Foreign-born terrorism on U.S. soil is a low-probability event that imposes high costs on its victims despite relatively small risks and low costs on Americans as a whole. From 1975 through 2015, the average chance of dying in an attack by a foreign-born terrorist on U.S. soil was 1 in 3,609,709 a year. For 30 of those 41 years, no Americans were killed on U.S. soil in terrorist attacks caused by foreigners or immigrants. Foreign-born terrorism is a hazard to American life, liberty, and private property, but it is manageable given the huge economic benefits of immigration and the small costs of terrorism. The United States government should continue to devote resources to screening immigrants and foreigners for terrorism or other threats, but large policy changes like an immigration or tourist moratorium would impose far greater costs than benefits.

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    What about the 100 Americans killed 31 October 1999? – DavePhD Jan 30 '17 at 4:46
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    @DavePhD: Good question. I'm not sure why that attack was not listed in the table. Perhaps it's because the motivations of the relief first officer are unknown? Or maybe because the Egyptian investigators disagreed with the NTSB's conclusion? Oversight? In any case, that would add 100 to the Egypt column, which would be a much larger difference than allowed by the question. Seems unlikely to change the rhetorical point of the claim, however. – Jon Ericson Jan 30 '17 at 4:58
  • I just want the people to be remembered, regardless of rhetoric. It's bad enough that the question says the deaths of "a few tens of people are not important". – DavePhD Jan 30 '17 at 10:28
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    @DavePhD That incident was in international waters, not on US soil. – ventsyv Jan 31 '17 at 15:01
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    There's also no evidence of any links to terrorism for that 1999 incidence - as far as I can tell there's no firm proof about motive but evidence points to mass-murder/suicide by a flight officer who was being disciplined for inappropriate sexual behaviour, and whose last flight happened to have the officer who responsible for his disciplinary action as a passenger – user568458 Jan 31 '17 at 18:27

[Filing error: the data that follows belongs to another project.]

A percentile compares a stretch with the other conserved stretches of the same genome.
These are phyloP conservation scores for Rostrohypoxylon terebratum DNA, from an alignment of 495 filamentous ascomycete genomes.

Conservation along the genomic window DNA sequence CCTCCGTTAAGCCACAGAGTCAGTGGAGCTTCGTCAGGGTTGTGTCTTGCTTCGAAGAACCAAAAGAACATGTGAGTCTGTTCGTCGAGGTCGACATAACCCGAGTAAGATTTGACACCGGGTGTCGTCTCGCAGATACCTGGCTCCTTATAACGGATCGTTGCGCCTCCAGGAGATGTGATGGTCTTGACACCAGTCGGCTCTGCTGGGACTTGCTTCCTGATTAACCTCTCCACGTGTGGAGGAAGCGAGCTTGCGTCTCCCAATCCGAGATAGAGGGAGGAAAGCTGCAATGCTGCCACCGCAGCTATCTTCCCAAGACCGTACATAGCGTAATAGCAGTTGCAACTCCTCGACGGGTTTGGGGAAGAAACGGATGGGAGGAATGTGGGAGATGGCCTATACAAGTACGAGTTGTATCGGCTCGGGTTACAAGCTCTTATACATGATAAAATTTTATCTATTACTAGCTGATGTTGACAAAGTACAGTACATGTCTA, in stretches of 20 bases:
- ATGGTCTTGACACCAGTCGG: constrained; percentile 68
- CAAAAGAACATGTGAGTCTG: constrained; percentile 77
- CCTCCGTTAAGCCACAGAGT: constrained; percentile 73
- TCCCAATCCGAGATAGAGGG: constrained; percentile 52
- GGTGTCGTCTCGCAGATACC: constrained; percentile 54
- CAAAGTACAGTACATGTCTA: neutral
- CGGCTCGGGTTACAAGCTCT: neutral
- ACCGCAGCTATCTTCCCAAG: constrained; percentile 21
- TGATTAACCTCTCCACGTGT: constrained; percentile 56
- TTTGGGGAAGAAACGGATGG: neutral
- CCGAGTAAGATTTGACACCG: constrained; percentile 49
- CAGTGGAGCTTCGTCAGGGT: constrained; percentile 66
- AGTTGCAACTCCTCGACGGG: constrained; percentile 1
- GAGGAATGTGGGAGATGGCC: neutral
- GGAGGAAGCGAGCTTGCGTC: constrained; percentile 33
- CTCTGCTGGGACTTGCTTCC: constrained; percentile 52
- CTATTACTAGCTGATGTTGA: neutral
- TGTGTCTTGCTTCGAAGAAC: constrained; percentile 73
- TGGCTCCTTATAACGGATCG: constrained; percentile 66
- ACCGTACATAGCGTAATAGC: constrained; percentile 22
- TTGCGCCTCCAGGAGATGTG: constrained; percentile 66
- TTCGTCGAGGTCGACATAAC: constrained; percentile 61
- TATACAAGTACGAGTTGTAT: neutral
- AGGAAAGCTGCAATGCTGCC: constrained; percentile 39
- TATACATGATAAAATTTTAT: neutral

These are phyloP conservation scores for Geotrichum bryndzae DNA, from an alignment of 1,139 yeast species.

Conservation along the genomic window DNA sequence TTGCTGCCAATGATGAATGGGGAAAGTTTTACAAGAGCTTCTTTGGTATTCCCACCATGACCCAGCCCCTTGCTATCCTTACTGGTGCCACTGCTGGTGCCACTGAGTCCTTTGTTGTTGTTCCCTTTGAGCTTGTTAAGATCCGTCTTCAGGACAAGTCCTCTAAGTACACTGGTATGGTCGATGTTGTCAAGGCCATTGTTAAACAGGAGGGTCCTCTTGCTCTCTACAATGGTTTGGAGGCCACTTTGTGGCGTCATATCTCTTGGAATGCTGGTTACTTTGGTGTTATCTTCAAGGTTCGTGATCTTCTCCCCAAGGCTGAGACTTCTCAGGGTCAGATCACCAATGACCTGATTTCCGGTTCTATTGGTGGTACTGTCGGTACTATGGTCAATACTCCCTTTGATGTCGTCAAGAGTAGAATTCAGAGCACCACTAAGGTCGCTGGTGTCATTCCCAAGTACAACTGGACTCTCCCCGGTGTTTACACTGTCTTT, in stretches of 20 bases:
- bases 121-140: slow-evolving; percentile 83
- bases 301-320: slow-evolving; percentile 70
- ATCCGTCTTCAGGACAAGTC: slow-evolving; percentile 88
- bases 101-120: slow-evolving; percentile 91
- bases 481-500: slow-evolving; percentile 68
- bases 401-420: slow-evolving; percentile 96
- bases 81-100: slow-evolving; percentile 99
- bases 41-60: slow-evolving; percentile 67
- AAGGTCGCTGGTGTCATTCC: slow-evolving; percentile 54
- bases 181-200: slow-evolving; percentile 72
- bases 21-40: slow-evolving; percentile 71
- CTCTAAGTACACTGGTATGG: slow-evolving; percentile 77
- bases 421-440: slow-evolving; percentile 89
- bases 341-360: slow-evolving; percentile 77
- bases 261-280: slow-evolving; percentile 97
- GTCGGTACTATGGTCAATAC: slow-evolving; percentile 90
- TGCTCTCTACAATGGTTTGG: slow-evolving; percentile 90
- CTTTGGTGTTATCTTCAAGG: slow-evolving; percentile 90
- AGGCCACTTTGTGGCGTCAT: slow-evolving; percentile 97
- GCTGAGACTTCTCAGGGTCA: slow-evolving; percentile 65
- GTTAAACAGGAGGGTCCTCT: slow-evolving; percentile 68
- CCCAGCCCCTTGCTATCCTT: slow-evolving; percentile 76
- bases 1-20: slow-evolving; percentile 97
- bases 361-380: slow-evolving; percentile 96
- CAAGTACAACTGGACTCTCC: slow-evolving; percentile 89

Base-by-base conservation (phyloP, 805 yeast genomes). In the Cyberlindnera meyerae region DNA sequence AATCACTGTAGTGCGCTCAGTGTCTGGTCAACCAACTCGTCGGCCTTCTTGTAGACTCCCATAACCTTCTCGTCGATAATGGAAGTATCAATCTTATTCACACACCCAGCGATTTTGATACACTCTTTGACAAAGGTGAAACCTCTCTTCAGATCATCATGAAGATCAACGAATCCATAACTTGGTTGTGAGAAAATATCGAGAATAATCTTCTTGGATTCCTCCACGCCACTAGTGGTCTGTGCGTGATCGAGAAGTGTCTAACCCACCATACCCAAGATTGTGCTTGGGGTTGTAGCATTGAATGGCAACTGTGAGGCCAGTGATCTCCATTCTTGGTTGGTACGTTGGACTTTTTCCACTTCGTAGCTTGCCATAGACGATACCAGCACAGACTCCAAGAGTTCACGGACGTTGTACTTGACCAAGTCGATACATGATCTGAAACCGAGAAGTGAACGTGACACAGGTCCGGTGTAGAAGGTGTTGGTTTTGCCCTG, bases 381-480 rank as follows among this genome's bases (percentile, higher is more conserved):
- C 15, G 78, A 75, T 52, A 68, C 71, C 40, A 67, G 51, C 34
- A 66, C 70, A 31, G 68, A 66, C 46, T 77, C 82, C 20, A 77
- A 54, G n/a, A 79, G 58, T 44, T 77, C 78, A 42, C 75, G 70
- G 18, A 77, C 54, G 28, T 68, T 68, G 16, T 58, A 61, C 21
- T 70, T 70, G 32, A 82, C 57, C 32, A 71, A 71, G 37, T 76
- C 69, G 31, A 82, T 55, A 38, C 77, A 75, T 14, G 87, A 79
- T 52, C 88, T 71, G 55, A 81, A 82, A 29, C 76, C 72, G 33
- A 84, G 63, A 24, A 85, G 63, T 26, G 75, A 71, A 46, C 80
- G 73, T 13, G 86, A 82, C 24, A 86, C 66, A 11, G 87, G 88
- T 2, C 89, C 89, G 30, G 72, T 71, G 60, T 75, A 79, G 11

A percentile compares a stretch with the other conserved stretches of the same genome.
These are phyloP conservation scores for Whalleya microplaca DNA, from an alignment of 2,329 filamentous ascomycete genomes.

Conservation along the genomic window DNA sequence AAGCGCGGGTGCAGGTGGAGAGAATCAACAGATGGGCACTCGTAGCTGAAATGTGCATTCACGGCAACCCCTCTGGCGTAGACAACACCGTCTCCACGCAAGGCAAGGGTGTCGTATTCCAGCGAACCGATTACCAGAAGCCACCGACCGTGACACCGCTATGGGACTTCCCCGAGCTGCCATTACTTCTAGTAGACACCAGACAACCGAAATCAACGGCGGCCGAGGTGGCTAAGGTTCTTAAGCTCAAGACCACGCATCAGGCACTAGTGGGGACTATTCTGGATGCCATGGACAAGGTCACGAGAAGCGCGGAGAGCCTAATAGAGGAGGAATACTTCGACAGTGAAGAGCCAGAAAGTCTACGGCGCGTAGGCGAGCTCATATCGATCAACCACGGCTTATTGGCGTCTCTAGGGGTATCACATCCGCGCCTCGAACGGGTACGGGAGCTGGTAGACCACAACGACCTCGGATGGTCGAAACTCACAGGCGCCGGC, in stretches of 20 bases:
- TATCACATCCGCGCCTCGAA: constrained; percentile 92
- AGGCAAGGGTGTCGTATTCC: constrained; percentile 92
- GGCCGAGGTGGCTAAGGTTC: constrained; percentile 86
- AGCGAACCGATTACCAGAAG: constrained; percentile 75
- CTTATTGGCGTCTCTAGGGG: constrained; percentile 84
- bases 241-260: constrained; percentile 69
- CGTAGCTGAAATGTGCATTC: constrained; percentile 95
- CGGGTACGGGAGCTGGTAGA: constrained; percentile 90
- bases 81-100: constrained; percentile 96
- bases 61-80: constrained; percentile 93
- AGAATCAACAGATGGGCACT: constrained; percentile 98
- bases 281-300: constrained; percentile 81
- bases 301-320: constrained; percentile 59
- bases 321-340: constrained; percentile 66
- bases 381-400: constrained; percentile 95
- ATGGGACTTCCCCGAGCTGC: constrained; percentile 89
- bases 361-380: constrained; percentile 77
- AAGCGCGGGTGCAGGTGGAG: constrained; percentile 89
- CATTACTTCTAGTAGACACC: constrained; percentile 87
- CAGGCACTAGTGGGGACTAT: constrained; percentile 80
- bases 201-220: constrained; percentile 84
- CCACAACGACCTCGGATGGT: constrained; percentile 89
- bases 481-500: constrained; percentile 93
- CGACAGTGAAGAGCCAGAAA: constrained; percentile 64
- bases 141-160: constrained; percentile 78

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Iranian citizen Ismail Ascari, killed 241 Americans, 23 October 1983.

enter image description here

Philadelphia Beirut Memorial

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    @rougon - including "abroad" makes the whole thing meaningless as that would - presumably, as a technicality - include all the deaths of US soldiers abroad - USS Cole, Iraq war, today's Yemeni raid, the list is countless. Much as I dislike this claim in the first place, disproving it on technicality or bad phrasing is not really an endeavor worth doing as far as illuminating the truth. – user5341 Jan 29 '17 at 22:49
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    @DJClayworth The actual claim simply says "attacked the United States". The phrase "American soil" is your own creation. When Libyans kill a US Ambassador in a US embassy, that is obviously an attack on the United States, even if it is not on American soil. – DavePhD Jan 29 '17 at 22:49
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    @DavePhD I think an embassy IS technically "american soil." – rougon Jan 29 '17 at 22:51
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    @user5341 I think the usefulness of the distinction is in areas that could be considered combat-related, or, perhaps attacks on civilians. I don't want to speak for the OP, but the issue seems to be whether people from these countries represent a danger to Americans over here. – rougon Jan 29 '17 at 22:51
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    @DavePhD: I think Sklivvz meant that adding a complete listing of the marines who died does not add to the effectiveness of the answer. To me, it adds an emotional element that doesn't fit well with a Q&A intended to rely on reason. (The embassy bombing was the first time I really understood how dangerous the world could be.) I think a better addition would be to explain how the embassy, despite its location, was technically US territory. – Jon Ericson Jan 30 '17 at 3:51